Further, it is commonly appreciated that Resources connected to a Node are often identified by an Interrupt Request number. Similarly, Resources connected to a Cluster or other network are often identified by a unique address, for example, an Internet Protocol address. The present invention may be utilized in conjunction with any addressing or identification scheme desired, provided that the Resources are specifically identified as necessary, so that multiple contentions for the same Resources, at the same time are prevented. Further, the lock name may be of any length and/or format desired, but should be of such length so as to specifically identify the Resource being locked.
In addition to providing a lock name, a lock request also includes an intent mode. The intent mode provides an indication of the manner in which the Client, or the requestor of the lock, desires to access the Resource. The intent mode is preferably a 32 bit integer that indicates on a bit-wise basis how a Resource is desired to be utilized by a client. In the tables 126, 128, 130, shown in
The request also includes a deny mode. As provided for the intent mode, the deny mode utilizes an integer number to represent, on a bit-wise basis, how a lock holder of a Resource will allow other Clients to utilize the Resource. As with the intent mode, 32 bits are preferably utilized. However, the deny mode, for example, may exclude all Clients from accessing the Resource, may allow certain Clients to utilize the Resource while denying others, or may utilize any other schema desired. For example, a deny mode might be configured to allow other Clients to access a data file (currently locked by the first Client/lock holder) on a read-only basis while denying access to the data file to any Client who desires to write to the data file. Such a lock might be called a read/write lock.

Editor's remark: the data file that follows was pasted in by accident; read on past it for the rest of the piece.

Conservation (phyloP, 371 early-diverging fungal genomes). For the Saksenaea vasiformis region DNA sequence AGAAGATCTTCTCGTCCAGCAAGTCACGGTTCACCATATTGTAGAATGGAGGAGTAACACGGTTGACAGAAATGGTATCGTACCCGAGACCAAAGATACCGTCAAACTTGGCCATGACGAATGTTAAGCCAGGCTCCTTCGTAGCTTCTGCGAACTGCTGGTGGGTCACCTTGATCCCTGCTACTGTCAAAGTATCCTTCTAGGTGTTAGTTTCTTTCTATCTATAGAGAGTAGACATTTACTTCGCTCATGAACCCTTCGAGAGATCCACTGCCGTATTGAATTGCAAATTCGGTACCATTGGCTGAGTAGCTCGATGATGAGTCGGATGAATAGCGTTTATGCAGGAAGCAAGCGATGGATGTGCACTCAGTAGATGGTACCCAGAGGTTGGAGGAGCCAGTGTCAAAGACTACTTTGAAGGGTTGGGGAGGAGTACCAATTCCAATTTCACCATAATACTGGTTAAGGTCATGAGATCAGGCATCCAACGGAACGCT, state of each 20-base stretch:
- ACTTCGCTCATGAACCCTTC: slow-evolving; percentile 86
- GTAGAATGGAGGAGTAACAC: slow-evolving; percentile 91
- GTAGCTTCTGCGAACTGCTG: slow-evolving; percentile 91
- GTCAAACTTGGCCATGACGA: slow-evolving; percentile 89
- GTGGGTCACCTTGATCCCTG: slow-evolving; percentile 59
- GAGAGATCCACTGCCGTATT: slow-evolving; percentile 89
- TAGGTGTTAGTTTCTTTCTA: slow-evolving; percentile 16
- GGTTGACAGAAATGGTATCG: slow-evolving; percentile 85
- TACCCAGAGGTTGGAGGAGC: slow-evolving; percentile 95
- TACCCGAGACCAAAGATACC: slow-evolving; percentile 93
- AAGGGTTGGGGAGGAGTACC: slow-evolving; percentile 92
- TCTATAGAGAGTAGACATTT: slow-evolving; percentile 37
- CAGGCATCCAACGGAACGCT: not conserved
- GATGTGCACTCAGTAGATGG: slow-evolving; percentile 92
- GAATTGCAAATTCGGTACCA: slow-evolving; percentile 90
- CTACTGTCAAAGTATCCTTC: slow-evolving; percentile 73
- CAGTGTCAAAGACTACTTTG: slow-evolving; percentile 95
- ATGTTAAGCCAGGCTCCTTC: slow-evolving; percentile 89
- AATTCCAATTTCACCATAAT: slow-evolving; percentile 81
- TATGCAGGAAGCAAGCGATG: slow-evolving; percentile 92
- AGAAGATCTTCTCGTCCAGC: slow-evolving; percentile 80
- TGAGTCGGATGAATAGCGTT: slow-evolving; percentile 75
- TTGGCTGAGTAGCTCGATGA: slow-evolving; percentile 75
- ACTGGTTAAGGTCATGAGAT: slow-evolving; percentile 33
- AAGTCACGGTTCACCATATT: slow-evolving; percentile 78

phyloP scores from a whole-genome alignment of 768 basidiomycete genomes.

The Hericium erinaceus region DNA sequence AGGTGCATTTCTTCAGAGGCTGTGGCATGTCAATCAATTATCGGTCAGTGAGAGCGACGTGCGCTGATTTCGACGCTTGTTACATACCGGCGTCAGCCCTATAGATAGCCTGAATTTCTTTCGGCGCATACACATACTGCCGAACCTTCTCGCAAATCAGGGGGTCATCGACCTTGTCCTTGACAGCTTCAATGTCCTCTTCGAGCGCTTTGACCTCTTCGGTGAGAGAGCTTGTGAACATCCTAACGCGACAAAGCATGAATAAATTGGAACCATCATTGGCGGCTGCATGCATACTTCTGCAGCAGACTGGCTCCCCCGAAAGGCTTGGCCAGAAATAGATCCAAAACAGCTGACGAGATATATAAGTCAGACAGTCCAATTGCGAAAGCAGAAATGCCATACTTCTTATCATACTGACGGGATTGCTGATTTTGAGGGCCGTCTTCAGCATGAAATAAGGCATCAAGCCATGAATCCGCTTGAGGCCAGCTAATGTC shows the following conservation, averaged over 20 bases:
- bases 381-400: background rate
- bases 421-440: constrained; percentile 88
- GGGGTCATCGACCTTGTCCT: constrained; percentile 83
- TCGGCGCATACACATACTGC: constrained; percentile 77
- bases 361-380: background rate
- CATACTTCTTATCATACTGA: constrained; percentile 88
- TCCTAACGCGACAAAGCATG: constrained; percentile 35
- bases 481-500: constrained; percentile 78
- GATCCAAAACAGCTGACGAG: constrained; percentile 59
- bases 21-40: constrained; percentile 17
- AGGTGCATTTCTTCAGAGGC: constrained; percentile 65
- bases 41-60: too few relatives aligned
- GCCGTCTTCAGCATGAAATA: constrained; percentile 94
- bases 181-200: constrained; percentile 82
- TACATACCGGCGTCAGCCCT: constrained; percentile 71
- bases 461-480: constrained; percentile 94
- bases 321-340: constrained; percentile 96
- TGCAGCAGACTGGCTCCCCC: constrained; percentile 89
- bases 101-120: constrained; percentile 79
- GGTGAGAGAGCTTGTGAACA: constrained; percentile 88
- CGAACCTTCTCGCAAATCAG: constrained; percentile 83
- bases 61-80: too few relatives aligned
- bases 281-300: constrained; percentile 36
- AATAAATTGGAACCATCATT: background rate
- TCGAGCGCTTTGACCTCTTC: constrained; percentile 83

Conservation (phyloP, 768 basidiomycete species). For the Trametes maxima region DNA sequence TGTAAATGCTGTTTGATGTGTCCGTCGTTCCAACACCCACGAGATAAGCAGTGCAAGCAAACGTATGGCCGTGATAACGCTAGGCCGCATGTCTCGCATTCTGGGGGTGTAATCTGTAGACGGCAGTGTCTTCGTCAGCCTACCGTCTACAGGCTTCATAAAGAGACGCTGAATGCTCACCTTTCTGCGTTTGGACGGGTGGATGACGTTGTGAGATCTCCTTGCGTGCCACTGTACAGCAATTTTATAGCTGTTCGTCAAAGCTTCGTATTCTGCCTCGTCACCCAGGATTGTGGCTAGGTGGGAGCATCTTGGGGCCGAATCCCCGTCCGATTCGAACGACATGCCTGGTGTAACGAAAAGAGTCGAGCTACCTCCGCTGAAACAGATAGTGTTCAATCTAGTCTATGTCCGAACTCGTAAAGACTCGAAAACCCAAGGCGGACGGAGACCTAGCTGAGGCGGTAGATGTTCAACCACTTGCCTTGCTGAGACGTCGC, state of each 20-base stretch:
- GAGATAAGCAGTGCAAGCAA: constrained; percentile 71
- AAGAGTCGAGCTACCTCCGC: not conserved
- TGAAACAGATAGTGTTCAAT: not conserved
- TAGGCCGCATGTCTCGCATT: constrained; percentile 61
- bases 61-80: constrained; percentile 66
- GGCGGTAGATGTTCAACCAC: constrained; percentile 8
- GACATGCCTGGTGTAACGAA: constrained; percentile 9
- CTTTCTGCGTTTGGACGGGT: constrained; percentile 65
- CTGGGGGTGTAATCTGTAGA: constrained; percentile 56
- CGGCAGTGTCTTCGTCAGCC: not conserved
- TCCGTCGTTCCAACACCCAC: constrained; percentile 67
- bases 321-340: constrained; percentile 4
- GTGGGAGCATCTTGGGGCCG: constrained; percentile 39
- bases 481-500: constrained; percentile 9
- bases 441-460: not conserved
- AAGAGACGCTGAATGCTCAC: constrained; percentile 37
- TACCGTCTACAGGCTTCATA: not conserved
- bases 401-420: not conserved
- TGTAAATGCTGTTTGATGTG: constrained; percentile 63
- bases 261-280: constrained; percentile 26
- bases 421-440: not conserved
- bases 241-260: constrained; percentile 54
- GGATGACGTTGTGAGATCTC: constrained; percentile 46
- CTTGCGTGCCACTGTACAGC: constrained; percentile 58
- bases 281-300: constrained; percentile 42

The process, by which the present invention determines whether a subsequent Client may gain access to a currently “locked” Resource, utilizes two bit-wise exclusive OR comparisons. In the first comparison, the intent mode specified in a lock request is compared to the deny mode for an active lock currently held by a Client. In the second comparison, the intent mode specified by the active lock is compared to the deny mode specified in the lock request. When the results of all the bits compared are “YES”, the request is approved. Similarly, when the result of any of the bits compared is “NO”, the request is denied. For the first embodiment of the present invention, a denied request is cleared from the Lock Broker Table for the Node upon rejection or termination of the request.
More specifically, the process by which a Client requests a lock, and the CMLOCK daemon determines whether such lock request may be granted is illustrated in
Further, it is to be appreciated that the First Node may receive the lock request via any known techniques by which Resources on a Cluster are locked. Those skilled in the art appreciate the various techniques, systems, and methodologies which may be utilized to request a lock including, but not limited to, a request from a Client (for example, a request to utilize a printer) or a request by a web browser for a connection with a specific network server.